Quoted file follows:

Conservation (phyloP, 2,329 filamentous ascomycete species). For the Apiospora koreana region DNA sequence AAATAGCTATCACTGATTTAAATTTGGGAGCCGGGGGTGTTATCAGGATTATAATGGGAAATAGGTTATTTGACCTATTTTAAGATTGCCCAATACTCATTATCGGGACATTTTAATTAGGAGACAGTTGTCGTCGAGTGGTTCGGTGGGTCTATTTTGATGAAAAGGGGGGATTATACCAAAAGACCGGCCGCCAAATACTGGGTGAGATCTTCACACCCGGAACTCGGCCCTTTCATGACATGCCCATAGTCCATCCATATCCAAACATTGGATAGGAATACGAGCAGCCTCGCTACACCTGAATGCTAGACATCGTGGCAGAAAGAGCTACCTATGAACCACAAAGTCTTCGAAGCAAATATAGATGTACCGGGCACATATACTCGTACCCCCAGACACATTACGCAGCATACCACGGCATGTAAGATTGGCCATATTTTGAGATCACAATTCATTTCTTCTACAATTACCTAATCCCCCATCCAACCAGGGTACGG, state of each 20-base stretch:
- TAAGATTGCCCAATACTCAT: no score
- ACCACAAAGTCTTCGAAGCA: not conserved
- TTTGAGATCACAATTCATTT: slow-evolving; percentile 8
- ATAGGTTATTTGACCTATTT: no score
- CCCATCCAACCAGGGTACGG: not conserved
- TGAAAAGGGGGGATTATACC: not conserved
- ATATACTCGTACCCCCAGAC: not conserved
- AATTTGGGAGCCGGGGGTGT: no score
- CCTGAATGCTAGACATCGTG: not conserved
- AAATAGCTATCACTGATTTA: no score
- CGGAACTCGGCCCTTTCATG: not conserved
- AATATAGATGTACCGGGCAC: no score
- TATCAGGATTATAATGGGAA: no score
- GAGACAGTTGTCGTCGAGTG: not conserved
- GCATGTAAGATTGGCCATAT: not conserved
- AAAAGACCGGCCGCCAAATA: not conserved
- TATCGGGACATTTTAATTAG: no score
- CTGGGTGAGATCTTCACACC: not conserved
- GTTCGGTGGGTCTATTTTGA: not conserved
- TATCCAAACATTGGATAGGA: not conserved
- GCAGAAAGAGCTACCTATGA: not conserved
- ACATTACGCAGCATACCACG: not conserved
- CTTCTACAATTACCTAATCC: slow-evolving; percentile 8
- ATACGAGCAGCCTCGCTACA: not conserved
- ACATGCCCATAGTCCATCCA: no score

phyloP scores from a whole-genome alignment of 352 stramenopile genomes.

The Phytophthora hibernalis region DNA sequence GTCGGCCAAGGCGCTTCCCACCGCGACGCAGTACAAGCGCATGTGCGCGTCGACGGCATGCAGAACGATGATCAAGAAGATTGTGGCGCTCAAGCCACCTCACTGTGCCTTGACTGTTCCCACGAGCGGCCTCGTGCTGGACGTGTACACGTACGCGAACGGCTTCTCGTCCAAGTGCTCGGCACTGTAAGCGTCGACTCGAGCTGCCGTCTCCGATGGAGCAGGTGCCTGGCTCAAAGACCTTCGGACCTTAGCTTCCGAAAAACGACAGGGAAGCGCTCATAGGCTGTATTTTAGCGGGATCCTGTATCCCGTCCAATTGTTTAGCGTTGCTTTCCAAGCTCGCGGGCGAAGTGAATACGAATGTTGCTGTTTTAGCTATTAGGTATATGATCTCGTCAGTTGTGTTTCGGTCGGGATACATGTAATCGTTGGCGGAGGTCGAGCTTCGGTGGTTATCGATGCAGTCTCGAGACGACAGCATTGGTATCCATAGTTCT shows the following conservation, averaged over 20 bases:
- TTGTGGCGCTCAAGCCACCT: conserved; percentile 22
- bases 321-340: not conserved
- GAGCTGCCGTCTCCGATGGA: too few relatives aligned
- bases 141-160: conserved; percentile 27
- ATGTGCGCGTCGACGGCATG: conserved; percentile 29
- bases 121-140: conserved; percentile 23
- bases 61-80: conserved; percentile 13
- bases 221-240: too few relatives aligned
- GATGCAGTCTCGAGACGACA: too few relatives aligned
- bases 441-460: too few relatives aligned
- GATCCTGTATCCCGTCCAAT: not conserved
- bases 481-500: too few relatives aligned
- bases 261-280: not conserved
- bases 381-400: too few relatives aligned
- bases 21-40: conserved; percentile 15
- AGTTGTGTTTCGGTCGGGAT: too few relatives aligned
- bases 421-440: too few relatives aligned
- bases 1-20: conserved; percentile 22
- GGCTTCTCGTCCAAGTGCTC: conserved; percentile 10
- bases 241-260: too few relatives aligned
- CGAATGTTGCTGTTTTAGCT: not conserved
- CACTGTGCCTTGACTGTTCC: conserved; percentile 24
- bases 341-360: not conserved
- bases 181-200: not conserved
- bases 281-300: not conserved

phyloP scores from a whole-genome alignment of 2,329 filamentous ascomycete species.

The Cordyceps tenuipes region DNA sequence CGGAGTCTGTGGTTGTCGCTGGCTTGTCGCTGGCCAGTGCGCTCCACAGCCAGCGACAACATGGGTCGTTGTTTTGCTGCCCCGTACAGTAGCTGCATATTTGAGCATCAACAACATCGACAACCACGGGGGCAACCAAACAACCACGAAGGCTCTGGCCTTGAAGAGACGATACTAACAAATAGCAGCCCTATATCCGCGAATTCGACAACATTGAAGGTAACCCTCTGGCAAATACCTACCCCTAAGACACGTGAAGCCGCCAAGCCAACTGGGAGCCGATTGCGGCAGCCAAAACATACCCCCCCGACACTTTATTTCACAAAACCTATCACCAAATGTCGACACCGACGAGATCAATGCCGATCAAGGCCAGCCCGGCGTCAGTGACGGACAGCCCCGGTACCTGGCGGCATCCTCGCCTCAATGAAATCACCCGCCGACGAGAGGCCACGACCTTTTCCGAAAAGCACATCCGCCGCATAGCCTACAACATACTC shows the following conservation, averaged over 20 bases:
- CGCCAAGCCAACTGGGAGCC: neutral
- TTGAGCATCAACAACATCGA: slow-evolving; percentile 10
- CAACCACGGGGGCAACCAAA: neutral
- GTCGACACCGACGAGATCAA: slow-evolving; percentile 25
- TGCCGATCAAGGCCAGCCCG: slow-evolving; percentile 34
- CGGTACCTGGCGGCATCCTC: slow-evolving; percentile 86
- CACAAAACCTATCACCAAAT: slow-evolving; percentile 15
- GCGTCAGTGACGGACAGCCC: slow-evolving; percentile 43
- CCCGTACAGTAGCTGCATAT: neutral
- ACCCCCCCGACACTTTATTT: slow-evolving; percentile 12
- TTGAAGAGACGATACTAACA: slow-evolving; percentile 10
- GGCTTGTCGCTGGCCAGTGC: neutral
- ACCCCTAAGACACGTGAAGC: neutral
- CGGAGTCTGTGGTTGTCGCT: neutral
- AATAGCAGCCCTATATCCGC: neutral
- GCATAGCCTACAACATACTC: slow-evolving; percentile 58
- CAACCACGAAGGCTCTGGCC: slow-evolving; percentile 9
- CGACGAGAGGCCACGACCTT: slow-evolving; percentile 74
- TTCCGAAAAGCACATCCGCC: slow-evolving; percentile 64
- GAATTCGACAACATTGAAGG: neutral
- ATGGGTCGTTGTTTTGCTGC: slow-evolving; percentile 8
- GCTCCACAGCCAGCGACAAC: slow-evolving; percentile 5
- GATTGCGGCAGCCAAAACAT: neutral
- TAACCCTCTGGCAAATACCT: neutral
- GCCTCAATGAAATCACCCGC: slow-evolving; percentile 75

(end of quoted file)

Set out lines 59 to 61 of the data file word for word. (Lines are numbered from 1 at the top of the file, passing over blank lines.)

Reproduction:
- GTCGACACCGACGAGATCAA: slow-evolving; percentile 25
- TGCCGATCAAGGCCAGCCCG: slow-evolving; percentile 34
- CGGTACCTGGCGGCATCCTC: slow-evolving; percentile 86